However, for MR imaging, the value of AI will be to accelerate the use of quantitative imaging in daily clinical practice, by automating the time-consuming and often imprecise task of manually taking measurements of imaging features. This extends from automated size measurements, such as the long and short measurements of tumors, to more advanced quantitative characterization of tumor phenotypes, including texture, position in the organ, and heterogeneity. The factors driving the move to quantitative imaging and image-based phenotyping include the following:
- Enables more informed decision-making and improved diagnostic accuracy
- Ability to compare changes and disease progression between prior and current imaging studies
- More personalized treatment planning
- Ability to predict a patient's response to treatment
By 2023, the world market for AI-enabled MRI analysis software is forecast to exceed $500 million, with brain imaging expected to be the largest subsector. While neurological imaging biomarkers have been used in research projects and clinical trials for many years, they have only recently started to gain acceptance in daily clinical practice. There is a growing interest in the use of imaging biomarkers for the diagnosis, treatment planning, and management of a variety of neurological disorders, including Alzheimer's disease, multiple sclerosis, and traumatic brain injury (TBI).
World market for AI-enabled MRI analysis software in 2023 ($ millions)
Chart courtesy of the European Society of Radiology.
Beyond neurology, quantitative imaging will gradually be applied across all MRI subspecialties, with prostate imaging, MSK, and cardiovascular (e.g., noninvasive diagnosis of coronary artery disease) as some of the other key use cases. For prostate imaging, the trend to quantitative imaging will be driven by growing interest in the use of multiparametric MRI as a first-line investigation for patients with suspected prostate cancer.
Multiparametric MRI exams can be difficult and time-consuming to interpret and suffer from high interreader variability. As such, machine learning-based image analysis will play an increasingly important role, both in terms of helping radiologists cope with increasing scan volumes as multiparametric MRI becomes more widely used to detect prostate cancer and to generate the quantitative imaging data to improve diagnostic and treatment decision-making.
Barriers to market adoption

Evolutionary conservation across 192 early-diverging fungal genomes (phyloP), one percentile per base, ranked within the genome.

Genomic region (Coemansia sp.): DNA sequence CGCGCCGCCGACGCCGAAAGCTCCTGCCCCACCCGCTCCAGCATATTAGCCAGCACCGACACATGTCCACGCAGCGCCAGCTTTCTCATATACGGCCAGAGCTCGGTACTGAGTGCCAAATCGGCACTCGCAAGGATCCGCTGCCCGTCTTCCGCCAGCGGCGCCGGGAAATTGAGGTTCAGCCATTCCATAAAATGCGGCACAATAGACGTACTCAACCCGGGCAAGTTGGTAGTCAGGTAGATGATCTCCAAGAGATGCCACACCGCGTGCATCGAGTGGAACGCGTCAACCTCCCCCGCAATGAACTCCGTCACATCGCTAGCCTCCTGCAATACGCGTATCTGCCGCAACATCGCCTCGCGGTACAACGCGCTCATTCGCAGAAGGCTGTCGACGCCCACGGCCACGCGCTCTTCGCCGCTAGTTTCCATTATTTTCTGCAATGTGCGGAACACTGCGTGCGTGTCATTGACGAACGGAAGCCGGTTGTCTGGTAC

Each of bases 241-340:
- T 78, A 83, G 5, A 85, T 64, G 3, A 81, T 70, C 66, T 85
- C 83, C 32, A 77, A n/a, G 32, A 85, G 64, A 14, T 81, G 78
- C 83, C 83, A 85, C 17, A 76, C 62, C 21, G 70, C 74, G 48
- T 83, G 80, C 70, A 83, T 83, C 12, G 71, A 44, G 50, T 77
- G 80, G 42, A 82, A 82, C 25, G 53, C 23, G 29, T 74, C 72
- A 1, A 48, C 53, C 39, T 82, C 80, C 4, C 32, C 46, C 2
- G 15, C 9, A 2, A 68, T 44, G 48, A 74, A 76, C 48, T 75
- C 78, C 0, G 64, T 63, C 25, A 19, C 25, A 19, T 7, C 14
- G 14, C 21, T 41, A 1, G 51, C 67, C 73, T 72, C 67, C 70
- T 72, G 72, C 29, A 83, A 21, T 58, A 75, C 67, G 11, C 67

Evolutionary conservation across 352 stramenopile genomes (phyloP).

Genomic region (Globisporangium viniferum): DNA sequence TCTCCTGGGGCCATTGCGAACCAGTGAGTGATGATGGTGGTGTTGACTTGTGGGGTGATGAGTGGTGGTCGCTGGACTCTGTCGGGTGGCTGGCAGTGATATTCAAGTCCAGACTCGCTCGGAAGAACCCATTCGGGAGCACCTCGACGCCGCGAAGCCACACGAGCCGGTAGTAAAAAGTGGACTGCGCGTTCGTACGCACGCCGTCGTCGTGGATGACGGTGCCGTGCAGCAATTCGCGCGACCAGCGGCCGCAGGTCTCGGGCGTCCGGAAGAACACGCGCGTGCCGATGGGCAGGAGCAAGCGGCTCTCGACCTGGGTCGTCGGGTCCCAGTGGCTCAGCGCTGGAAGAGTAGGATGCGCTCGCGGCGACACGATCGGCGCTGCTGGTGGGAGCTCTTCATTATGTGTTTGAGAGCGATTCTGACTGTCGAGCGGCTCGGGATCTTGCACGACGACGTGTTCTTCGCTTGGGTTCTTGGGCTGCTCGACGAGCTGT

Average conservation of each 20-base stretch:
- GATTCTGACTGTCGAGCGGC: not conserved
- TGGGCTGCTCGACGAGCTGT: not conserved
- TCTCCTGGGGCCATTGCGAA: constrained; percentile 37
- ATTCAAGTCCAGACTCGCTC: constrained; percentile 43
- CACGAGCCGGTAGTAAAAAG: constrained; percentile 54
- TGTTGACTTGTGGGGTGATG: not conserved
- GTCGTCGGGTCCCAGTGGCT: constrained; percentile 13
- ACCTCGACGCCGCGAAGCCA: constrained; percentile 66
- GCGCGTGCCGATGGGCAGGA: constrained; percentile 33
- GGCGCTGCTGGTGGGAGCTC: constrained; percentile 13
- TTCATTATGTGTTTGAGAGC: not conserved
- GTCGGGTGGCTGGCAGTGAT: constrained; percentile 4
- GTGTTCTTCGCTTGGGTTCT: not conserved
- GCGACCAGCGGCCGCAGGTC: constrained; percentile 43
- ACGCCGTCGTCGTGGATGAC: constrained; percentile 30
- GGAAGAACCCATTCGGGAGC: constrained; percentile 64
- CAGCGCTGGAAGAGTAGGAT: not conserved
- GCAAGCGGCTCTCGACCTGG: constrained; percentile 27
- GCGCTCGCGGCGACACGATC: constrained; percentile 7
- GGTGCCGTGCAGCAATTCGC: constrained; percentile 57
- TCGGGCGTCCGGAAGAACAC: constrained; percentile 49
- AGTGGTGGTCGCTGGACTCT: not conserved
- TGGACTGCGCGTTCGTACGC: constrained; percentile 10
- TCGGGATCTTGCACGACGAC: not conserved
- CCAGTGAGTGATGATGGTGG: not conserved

The trend to quantitative imaging is at an early stage and several market barriers need to be addressed. None of these are considered roadblocks and they are expected to be gradually overcome in the following years:
- Market awareness and education on the benefits of quantitative imaging
- Lack of reproducibility between the results obtained from different vendors' quantitative imaging software
- Integration into radiologists' workflows; quantitative imaging results need to be presented at the time of the primary read, rather than postprocessing
- Most PACS systems do not allow for the searching and mining of quantitative imaging data
Boosting the value of radiologists
Simon Harris of Signify Research. Image courtesy of Signify.
The rapid rise of AI in medical imaging has been met with a mixture of fear, skepticism, and enthusiasm by radiologists, with the initial anxiety over job security now giving way to a general acceptance that AI will augment rather than replace radiologists. This holds particularly true for quantitative imaging, as enriching radiology reports with quantitative imaging data adds value for referring specialists, strengthening the role of radiology. In the coming years, referrals for medical imaging exams will increasingly request quantitative results rather than purely text-based reports.
Moreover, radiologists who are skilled in quantitative imaging will strengthen their role in multidisciplinary decision-making, particularly as the move to precision medicine gains pace. For private radiology practices, offering quantitative imaging will differentiate their services from their competitors, helping to retain customers and win new ones from practices who are slow to react. As radiology continues to evolve in today's era of value-based care and AI-enabled care delivery, quantitative imaging will help radiologists to remain both relevant and valued.
Simon Harris is principal analyst and managing director at Signify Research, a U.K.-based independent supplier of market intelligence and consultancy to the global healthcare technology industry.
Originally published in ECR Today on 28 February 2019.
Copyright © 2019 European Society of Radiology